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Also, due to students’ requests, I organized a trip to a local mosque for visiting a weekly service. What do I know about Jumu’ah, and what should I tell my students about respectful interchanges with Muslims? Despite my lack of experience in these types of exchanges, we went anyway. Unsure what to do when we arrived, I told the boys to just “figure it out,” as they were whisked away to a different part of the building before we even left the parking lot. In the end, I found that doing something that doesn’t follow “my plan” and isn’t especially comfortable for me can be really beneficial to those around me, specifically my students.
This year I also implemented a “Blessing Slip” policy for my homeroom to complement our school’s “Demerit Slip” misbehavior policy. I haven’t implemented this policy perfectly, and I don’t know if it’s working how it’s supposed to (to motivate students to develop good character instead of just pointing out their faults), but it at least SOUNDS like a good idea.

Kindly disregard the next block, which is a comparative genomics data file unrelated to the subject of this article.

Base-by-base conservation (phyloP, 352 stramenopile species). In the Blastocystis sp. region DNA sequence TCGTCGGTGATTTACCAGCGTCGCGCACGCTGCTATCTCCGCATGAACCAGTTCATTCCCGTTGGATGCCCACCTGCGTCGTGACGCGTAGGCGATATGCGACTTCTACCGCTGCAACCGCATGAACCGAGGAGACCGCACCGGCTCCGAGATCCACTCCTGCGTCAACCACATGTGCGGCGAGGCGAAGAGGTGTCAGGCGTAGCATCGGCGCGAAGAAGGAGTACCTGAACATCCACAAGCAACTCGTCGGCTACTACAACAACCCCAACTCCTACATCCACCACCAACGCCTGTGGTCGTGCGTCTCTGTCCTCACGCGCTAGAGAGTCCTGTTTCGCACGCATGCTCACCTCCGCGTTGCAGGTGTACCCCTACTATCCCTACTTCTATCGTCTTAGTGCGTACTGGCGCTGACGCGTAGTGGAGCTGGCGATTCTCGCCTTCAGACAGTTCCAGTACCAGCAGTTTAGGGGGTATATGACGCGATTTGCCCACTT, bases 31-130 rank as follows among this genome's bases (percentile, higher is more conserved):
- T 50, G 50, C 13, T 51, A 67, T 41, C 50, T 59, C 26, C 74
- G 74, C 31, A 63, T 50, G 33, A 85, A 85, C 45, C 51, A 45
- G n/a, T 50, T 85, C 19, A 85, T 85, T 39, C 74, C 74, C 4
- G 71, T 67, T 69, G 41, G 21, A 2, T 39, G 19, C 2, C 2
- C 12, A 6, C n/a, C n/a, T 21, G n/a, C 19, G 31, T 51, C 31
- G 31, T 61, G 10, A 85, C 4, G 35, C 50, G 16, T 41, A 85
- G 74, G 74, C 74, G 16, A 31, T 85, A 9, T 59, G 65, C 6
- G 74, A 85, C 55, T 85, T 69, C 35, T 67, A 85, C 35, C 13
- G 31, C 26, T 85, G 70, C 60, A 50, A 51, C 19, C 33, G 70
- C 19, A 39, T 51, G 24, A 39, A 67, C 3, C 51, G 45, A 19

2. Actually cooking.
So I made this salad.
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And a bunch Greek-seasoned meat in my crock pot. And I burned a bunch of salmon. But. I learned that if you don’t know much about cooking and if you don’t have a recipe, you really shouldn’t bother. So. 2016. Year of the Recipe. This is also the year of perfecting my French press brew. (I’m so bad at brewing freshly-roasted beans. But I have 365 days to keep practicing getting it perfect, so… things are looking up.)

3. Celebrating friends and family.